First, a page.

3 Flutter Flight Tests Flutter flight tests of aircraft are performed to verify the existence of the flutter margin of safety estimated by analysis. Flight near the estimated flutter speed entails a risk of accidentally encountering the flutter sooner than anticipated, with the potential for a catastrophic structural failure. For this reason, the flight envelope is cleared for flutter in an incremental fashion from a considerably lower subcritical airspeed. The frequency and damping of the vehicles response to an excitation are measured at successively increasing increments of airspeed. The frequencies permit an identification of the modes of the response by comparison with ground test and analytical data. If sufficient instrumentation is installed, actual mode shapes can be determined to supplement the frequencies in performing modal identification. This is done by comparing phase (Figure 3) and magnitude of responses from the transducers across the structure. For example, wingtips responses from opposite sides of the aircraft that are in phase suggest a symmetric mode while out-of-phase suggest and antisymmetric mode. Responses at the leading and trailing edge along the same chordline that are out of phase would suggest torsion. The damping provides a quantitative measure of how near each airspeed point is to flutter for each mode examined.
Figure 3 Diagram of Phase Relationship of Two Single-DOF Modes
The structural response is typically measured with accelerometers or strain gages (Chapter 11). Pressure transducers and velocity sensors have also been used. Anything that shows the dynamic response of the structure from which frequency and damping can be determined may be suitable. Strain gages, of course, cannot be used at extremities of surfaces where the strain goes to zero. Yet, they have the advantage of not measuring rigid body aircraft dynamics (pitch acceleration, for example) which the accelerometers will tend to show. Likewise, accelerometers cannot be used at the root or base of a surface where no acceleration occurs. A combination of accelerometers and strain gages has usually offered the best flutter instrumentation.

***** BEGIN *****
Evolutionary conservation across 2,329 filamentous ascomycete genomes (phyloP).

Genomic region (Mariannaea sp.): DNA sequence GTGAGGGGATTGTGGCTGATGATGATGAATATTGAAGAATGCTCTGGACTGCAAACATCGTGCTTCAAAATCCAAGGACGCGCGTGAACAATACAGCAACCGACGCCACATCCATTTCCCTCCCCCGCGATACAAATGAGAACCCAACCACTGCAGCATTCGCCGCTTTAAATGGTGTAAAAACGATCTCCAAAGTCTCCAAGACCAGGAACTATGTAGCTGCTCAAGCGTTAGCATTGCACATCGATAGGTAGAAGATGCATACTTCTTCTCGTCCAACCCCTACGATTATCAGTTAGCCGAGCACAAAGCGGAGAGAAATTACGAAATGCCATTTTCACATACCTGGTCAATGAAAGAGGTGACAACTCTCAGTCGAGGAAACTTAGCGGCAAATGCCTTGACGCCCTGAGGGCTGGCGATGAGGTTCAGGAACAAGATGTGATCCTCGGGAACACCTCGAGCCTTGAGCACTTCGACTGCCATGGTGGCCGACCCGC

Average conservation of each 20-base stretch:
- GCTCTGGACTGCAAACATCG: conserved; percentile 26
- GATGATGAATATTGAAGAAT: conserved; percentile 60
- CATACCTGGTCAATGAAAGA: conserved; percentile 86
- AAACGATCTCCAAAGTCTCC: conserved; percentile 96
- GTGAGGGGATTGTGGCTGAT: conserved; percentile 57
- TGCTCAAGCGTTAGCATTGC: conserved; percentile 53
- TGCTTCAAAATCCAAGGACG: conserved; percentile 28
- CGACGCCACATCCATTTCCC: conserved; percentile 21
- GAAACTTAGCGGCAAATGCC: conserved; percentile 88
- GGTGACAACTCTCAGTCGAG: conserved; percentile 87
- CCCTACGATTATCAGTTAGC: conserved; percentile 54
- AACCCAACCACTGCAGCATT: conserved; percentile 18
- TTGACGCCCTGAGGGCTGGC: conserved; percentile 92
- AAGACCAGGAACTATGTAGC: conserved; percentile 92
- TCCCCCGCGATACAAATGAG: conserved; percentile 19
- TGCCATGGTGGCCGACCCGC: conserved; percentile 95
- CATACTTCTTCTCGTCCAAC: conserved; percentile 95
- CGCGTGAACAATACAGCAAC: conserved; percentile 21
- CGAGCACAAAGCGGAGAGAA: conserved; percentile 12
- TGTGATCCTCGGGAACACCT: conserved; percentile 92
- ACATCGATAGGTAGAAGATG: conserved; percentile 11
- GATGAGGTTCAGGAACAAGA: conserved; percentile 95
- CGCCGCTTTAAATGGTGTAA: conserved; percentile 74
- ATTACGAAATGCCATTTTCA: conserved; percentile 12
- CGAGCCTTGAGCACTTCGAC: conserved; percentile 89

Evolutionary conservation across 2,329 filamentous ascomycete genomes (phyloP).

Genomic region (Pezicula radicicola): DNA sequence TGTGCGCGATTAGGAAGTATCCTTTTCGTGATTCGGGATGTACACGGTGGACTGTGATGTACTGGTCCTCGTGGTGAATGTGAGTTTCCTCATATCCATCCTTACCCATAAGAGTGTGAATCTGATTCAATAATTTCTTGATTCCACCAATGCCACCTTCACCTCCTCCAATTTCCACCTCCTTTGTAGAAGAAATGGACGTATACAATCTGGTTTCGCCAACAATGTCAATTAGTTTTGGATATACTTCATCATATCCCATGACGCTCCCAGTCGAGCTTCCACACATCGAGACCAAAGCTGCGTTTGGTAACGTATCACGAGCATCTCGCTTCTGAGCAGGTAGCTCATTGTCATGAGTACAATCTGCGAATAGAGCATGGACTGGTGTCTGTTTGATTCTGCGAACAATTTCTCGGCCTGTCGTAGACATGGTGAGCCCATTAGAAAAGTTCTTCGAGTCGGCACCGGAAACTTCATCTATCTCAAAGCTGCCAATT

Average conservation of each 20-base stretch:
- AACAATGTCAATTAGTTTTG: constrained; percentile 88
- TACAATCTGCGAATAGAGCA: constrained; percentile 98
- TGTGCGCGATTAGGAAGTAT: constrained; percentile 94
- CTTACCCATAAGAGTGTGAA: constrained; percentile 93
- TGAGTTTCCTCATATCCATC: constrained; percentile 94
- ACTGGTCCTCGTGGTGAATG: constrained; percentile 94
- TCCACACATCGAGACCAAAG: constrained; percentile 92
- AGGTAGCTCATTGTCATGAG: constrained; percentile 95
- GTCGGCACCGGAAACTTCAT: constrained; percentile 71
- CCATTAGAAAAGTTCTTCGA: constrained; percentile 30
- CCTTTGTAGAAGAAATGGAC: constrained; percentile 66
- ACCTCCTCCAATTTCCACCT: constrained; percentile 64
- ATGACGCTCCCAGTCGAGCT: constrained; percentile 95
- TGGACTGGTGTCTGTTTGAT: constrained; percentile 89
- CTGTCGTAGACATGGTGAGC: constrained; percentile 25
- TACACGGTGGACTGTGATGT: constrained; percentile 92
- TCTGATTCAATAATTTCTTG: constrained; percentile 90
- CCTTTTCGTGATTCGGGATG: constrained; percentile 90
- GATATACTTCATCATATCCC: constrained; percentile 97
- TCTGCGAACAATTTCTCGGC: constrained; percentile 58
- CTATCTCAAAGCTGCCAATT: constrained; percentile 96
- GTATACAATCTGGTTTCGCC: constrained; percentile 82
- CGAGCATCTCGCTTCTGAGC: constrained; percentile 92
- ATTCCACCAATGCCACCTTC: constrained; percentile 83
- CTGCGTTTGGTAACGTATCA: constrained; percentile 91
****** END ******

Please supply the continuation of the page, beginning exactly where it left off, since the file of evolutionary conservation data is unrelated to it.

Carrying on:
3.1 Excitation Several methods can be used to excite the aircraft structure to permit the individual response modes to be observed and their frequencies and dampings obtained. Some methods are more suitable than others for certain frequency ranges, nature of the modes sought to be excited, and amplitude or amount of energy to be put into the modes. Experience will also help in selecting the best method to use. Whatever the method employed, it is important that the excitation be applied as close to the surface of interest as possible. For example, an impulse at the tip of the wing may not have much chance of sufficiently exciting a high frequency horizontal tail mode for adequate analysis. The position of the excitation source relative to the node lines of the significant modes is also critical. Applying an impulse directly to the wing elastic axis has no chance of producing any torsional displacement. However, an impulse off of the elastic axis will produce both torsional and bending excitations. An impulse close to the node line will not produce as much displacement as the same amplitude of impulse farther from the node line by virtue of the longer moment arm.